I notice that the author of the article is a criminologist. How would someone feel if a criminologist took a lax attitude to attention to detail in their work, resulting in a miscarriage of justice?

    As I tell my students (often shocked to have to work on their English when taking a science degree), language is a tool of the mind and sloppy use betrays sloppy thinking.

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  • Here are a few answers to be going on with.
    1. February. You should pronounce the r that's immediately after the b. Not to do so is sloppy pronunciation.
    2. Occurred. Two rs so the second syllable doesn't look like cured. For comparison, there aren't two ts in bat, but we write batted, so you're not tempted to pronounce it bated (which is another word).
    3. Opportunity. In any Latin dictionary, you'll find "obp-: see opp-".
    4. Queue. From the Latin cauda, giving the French queue, meaning a tail.
    5. Their. The i before e rule applies only when the vowel sound is ee. The vowel in their isn't that sound.
    6. Twelfth. Because it comes from twelve. The th is unvoiced, so the voiced v becomes an unvoiced f in sympathy (or assimilation, as the phoneticists would say). Not to pronounce the f is sloppy.

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  • According to Dr Smith here, "it does not make any difference to the meaning of a sentence if you spell 'their' as 'thier' or 'there'."

    Oh really? How about "Let's shoot there son" versus "Let's shoot their son"?

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  • i fink thiss iz an xsellant ideer. But sum mite say Dokter Smiff iz a daffed arrrss.

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  • Interesting. With his relaxed attitude to spelling, perhaps Dr Smith is one of the architects of Bucks New University's new website called "Be Coz U Can" (, which aims to attract 11-16 year-olds into Higher Education?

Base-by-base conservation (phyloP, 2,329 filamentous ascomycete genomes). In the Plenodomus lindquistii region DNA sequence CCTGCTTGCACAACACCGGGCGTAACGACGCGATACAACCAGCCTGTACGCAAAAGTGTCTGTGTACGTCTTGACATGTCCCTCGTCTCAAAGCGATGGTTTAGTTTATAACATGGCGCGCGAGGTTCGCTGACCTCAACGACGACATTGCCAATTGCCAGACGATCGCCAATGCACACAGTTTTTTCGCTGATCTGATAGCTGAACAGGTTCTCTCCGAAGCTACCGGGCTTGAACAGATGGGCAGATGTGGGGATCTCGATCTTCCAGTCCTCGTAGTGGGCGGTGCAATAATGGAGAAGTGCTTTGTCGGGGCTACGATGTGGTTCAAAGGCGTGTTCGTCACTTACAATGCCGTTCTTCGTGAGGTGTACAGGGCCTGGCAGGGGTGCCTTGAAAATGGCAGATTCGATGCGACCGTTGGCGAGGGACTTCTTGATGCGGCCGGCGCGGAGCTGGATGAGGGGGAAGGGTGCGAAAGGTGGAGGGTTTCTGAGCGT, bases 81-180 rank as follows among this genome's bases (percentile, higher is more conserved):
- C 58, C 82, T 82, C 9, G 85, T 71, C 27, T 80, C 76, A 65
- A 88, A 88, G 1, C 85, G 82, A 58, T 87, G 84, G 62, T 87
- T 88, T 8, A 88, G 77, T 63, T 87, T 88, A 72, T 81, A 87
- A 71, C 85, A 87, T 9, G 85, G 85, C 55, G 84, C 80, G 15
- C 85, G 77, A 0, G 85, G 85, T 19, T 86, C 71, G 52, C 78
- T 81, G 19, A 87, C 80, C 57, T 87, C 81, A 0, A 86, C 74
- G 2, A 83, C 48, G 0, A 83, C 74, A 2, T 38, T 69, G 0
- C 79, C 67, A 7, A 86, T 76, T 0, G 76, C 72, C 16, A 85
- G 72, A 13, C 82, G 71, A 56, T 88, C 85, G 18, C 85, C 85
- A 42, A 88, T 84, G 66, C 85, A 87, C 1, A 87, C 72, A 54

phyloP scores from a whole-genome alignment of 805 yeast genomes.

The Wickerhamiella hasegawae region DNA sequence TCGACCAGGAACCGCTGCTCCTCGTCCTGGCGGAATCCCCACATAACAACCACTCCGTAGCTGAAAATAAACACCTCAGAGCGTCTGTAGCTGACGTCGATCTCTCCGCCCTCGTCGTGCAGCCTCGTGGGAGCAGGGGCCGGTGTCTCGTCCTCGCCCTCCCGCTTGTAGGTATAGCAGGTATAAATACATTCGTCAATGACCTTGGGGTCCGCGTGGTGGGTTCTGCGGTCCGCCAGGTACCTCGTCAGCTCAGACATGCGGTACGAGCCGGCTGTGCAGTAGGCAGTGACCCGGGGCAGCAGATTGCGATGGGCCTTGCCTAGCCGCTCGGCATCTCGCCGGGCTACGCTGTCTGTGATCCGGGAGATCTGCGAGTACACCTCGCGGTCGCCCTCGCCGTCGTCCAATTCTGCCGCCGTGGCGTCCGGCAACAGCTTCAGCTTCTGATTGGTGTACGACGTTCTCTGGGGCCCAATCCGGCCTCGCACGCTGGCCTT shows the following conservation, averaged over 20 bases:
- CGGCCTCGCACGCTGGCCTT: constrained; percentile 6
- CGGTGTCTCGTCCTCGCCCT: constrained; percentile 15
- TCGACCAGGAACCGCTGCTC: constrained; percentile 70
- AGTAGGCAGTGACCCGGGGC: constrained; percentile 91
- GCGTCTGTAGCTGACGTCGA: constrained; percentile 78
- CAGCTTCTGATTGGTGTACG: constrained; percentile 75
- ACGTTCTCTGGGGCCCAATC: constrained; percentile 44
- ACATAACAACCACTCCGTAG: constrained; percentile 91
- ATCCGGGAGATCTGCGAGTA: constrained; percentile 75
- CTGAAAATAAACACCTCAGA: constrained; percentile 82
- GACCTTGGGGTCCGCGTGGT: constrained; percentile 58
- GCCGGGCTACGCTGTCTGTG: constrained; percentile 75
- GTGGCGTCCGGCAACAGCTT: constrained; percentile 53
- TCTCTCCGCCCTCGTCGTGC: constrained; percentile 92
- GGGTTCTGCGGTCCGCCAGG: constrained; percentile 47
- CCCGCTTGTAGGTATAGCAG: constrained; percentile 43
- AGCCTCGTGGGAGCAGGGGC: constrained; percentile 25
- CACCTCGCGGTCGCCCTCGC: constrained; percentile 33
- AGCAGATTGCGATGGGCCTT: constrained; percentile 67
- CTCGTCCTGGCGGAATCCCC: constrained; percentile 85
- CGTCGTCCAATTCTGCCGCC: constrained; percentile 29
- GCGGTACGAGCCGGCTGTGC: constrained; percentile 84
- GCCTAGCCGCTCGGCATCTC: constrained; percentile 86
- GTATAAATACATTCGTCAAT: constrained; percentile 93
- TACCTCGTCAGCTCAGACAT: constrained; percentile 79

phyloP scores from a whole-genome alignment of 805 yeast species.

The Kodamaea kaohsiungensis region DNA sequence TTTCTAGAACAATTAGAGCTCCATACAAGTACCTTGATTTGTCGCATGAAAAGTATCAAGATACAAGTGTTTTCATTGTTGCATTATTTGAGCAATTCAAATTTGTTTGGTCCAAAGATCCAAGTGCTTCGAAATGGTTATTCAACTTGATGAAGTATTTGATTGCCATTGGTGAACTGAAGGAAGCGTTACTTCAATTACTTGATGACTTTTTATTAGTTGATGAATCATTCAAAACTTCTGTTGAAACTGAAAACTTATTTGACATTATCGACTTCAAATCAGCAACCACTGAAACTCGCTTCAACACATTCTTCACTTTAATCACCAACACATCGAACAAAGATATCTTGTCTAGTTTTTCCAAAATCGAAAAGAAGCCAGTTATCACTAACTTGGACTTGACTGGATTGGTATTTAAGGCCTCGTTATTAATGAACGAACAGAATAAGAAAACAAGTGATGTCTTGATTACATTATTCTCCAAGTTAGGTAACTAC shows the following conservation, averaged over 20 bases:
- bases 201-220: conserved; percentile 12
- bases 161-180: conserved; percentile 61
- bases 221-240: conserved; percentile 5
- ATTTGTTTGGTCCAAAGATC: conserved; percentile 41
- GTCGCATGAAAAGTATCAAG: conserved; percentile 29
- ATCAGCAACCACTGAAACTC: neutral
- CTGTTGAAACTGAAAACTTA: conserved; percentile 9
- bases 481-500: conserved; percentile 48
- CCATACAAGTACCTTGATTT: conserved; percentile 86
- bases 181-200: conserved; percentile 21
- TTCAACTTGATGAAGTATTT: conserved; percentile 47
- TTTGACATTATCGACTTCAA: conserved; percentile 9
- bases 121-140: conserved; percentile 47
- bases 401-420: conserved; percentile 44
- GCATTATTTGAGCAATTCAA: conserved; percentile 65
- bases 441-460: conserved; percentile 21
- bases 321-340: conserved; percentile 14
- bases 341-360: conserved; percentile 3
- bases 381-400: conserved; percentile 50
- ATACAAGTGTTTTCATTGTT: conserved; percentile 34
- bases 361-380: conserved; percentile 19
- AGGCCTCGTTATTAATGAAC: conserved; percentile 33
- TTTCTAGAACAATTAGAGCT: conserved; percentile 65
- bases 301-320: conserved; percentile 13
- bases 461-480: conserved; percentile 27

With a website that advocates "be coz u can" as acceptable English among 11-16 year-olds, it's pretty clear which end of the pond Bucks New Uni is fishing in!

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  • "ignor" makes no sense. It would be pronounced something like " 'ignur". "Ignoro" has a long o, which the "e" denotes. Even the stress would be wrong (on the first instead of the second syllable). English spelling is actually not that irrational, it's just complicated from the different languages it borrows from.

    I have no patience with accepting bad spelling. We have spell checks now. Just spell check! A student who can't even spell check is a sloppy student indeed.

    As for correcting the spelling, don't, just lop off points. They will soon get the message.

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  • Criminologists should teach coppers about crime.
    English teachers should teach coppers to spell.

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  • It's widely accepted that, as Jon C says, "using correct spellings shows attention to detail". The truth of this would seem to be borne out by the content of Mr. Smith's article and the standard of attention to detail it displays:

    'The spelling of the word "judgement", for example, is now widely accepted as a variant of "judgment"'

    - "Judgement" is the standard British English spelling, it isn't "widely accepted as a variant". "Judgment" is standard in American English and (I believe) some legalistic contexts.

    'The word "ignore" comes from the Latin ignorare meaning "to know"''

    - The Latin "ignorare" in fact means "NOT to know", rather obviously.

    I could go on, to borrow a phrase, but I think I have made my point. Correct spelling may be only one aspect of attention to detail, but dismissing it is symptomatic of a potentially more significant lack of care.

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  • The barbarians are well and truly inside the gate, I see.

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  • Rob,

    As a graduate of Bucks New Uni (or BCUC as it was known as when I graduated) I find your 'fishing' comment to be a bit elitist.

    I can only assume that Bucks New Uni is showing 11 to 16 year old that higher education is within their grasp and if using their own language or slang gets their message through then good for them!

    However I do agree that when it comes to writing an assignment that correctly spelling words shows that the student has taken their time to check every detail of their work.